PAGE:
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200 year anniversary of abolition of slavery

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posted on Mar, 30 2007 @ 12:12 PM
This anniversary is something that has been in the news a lot over the past couple of weeks.
BBC4 and BBC2 have dedicated a lot of air time to the subject and there have been some very informative, not to mention emotive programmes.
The suffering was terrible, and treatment abominable, but perhaps one of the most interesting and controversial programmes (on C4 I think) was about a young man who decided to trace his slave roots from Britain, to the West Indies and from there back to Africa.
What he found shocked and appalled him. He had writings from an ancestor actually praising his "master" and saying what a benelovant guy he was. On further investigation, when he went to Africa (sorry, I can't remember the country) he found, through descriptions of tribal scars, the area his ancestor was from, and was horrified to find that young children who were considered to be "wild" or "out of control" were routinely sold as slaves, the village elders he spoke to were completely matter of fact about this and did not seem to think it bad or unusual. He came away from his journey (the spiritual journey) extremely confused.
I know that the U.S. is far different from Britain as far as treatment of ethnic minorities is concerned, and I have no wish to offend, because of a lack of understanding of the issues in the U.S.
In Britain, whilst Afro-Caribbean people were subject to extreme racism when they first came to these shores, I believe that this has now changed to a great extent.
Of course there is still lots of work to do, and we will never be entirely free from the specter of racism, but I am sure that Britain is one of the most tolerant nations on earth as far as accepting people from other cultures goes.
For those in Britain who read this, let me say that I am of Irish descent, and still remember my Father and Mother telling me about the lodging house signs that used to read "No Blacks, No Dogs, No Irish" - and whilst I have not experienced this myself, I find it incredibly sad that humans could treat each other this way less than 40 years ago.
I can only say that Britain has come a long way, but the journey is not yet over.

posted on Mar, 30 2007 @ 04:27 PM
Ack! I had a post all typed out and lost it.

Short version.

Listening to the Interviews with Slaves that I linked in this post was very interesting. I learned that many slaves were really pretty content with their lives. I've listened to several hours of these interviews and it's really eye-opening.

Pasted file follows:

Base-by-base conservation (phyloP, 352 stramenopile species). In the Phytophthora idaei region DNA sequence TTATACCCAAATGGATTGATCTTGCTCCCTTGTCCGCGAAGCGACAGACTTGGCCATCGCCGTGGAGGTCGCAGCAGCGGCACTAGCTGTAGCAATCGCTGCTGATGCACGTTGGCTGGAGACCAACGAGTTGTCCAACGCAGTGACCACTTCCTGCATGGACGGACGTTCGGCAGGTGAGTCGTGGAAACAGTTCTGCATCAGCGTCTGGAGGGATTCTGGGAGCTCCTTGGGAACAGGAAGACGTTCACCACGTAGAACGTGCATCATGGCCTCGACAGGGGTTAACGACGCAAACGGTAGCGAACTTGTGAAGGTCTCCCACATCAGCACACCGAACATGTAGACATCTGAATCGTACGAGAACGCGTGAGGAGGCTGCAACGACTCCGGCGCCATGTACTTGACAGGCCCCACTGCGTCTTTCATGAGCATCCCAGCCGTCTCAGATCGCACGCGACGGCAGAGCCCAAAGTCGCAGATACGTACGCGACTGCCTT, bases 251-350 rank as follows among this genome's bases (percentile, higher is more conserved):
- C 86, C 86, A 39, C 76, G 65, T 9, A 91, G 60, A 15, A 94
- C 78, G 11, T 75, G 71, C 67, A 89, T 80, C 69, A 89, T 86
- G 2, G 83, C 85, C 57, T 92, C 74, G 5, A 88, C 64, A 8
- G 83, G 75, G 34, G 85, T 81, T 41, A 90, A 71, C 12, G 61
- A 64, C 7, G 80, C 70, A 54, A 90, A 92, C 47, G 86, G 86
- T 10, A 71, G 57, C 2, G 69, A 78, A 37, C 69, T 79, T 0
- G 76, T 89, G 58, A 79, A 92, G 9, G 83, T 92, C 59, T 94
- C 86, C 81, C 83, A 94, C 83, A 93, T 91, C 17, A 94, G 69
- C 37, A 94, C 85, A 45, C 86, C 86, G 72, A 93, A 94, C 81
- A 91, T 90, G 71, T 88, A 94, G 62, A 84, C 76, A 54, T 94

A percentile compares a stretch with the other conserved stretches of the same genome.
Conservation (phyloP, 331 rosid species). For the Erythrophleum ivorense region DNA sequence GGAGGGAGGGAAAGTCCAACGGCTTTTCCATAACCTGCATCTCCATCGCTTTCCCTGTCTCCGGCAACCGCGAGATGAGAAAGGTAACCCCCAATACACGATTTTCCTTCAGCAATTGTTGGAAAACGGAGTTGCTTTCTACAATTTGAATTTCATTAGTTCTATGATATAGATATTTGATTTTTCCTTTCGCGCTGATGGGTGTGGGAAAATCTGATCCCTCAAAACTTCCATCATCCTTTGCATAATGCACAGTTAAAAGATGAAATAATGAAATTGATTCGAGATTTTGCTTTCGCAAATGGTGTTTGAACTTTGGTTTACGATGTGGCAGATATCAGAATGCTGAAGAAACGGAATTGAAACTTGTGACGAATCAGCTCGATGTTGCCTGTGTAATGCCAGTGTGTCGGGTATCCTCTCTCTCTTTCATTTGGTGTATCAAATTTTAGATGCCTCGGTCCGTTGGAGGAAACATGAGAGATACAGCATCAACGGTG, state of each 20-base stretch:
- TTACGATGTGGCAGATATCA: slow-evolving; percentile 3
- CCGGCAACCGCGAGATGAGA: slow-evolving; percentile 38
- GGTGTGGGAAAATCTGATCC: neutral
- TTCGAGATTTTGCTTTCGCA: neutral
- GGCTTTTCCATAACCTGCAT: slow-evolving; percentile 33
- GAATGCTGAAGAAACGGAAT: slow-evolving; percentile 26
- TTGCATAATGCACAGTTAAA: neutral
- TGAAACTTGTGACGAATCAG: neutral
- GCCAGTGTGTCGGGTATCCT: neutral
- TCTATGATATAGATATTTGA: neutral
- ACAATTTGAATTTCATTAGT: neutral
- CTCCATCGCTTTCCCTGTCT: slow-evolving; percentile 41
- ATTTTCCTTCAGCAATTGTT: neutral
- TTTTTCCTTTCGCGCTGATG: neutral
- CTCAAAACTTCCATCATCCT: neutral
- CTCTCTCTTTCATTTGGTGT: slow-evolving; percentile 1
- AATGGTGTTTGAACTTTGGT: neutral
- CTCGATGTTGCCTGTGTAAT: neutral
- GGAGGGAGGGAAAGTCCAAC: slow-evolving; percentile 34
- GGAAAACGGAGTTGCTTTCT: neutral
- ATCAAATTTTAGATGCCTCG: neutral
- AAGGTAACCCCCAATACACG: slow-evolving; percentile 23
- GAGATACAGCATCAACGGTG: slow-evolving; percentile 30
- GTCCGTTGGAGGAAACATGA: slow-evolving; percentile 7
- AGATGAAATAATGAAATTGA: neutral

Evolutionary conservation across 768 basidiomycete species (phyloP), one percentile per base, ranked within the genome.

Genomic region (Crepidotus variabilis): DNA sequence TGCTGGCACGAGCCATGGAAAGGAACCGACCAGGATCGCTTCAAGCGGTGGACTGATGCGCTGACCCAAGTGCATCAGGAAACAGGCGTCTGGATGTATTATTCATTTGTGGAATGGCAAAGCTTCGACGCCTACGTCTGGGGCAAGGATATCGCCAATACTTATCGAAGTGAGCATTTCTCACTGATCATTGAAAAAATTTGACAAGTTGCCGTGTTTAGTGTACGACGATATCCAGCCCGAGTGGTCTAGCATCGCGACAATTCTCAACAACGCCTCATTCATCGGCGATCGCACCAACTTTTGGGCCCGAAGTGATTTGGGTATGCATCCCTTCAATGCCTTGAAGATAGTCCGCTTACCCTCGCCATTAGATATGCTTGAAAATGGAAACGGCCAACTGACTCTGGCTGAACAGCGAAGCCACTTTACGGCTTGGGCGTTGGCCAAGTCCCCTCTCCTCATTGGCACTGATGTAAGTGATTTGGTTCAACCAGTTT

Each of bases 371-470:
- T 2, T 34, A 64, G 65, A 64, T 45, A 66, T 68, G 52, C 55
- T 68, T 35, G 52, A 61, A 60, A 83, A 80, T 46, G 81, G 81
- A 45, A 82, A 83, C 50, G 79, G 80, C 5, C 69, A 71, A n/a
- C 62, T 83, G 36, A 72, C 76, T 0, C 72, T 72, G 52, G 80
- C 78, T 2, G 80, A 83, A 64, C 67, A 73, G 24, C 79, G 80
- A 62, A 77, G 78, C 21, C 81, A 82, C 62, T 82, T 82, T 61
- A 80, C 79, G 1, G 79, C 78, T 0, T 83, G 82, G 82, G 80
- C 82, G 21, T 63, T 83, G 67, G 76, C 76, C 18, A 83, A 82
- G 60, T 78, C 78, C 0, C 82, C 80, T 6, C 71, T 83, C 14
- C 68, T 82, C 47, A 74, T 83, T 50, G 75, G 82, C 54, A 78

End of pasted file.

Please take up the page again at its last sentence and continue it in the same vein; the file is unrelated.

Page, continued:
And it's fascinating knowing that these were really slaves (in the US) and not the descendants of slaves, who may be far removed from the reality of that time.

Secondly, I think it's a shame that real black history isn't taught in our schools OR during Black History Month. As you said, many blacks had slaves and sold their own children into slavery. I think if we ALL acknowledged the truth about the past, much of the tensions would be relieved between blacks and whites in the US. Whites and Blacks had slaves and sold and bought slaves. But here in the US, only whites get blamed for it to this day. :shk:

posted on Mar, 30 2007 @ 04:47 PM
not entirely sure what you mean as I live in Britain

who was it who said

"2 countries separated by a common language"
may need to clarify certain points

without prejudice (Steven Seagal Hollywood Line)

posted on Mar, 30 2007 @ 05:51 PM
No problem. What part didn't you understand? Or is it all of it?

I'm not really saying anything... Just that I found it interesting listening to the voices of the past and that unless one looks information up on the Internet (or is fortunate enough to have a show that talks about it as you do) it's not widely known that blacks had slaves and sold slaves.

I wasn't really trying to make much of a point, just adding to your original post. (I thought)

posted on Mar, 30 2007 @ 06:43 PM
well thnx for ur input
do u live in the U.S.?

posted on Mar, 30 2007 @ 06:45 PM
nice profile

posted on Mar, 30 2007 @ 06:56 PM
Hey, budski.

Down here in Texas, we have a holiday called Juneteenth. It celebrates the end of chattel slavery in Texas. It's becoming more and more popular, and I think it might even be spreading out of Texas.

posted on Mar, 30 2007 @ 07:42 PM
I take it that the date is the name lol

be there in spirit

posted on Mar, 30 2007 @ 07:46 PM

Originally posted by budski
do u live in the U.S.?

Yes, I live in the high desert of the Southwest US.

posted on Mar, 30 2007 @ 08:37 PM
Oh, yeah, you're right.

The date is June 19th.

posted on Mar, 31 2007 @ 03:06 PM
I had never considered that the slaves might have been content...

That opens a whole new window of thought!

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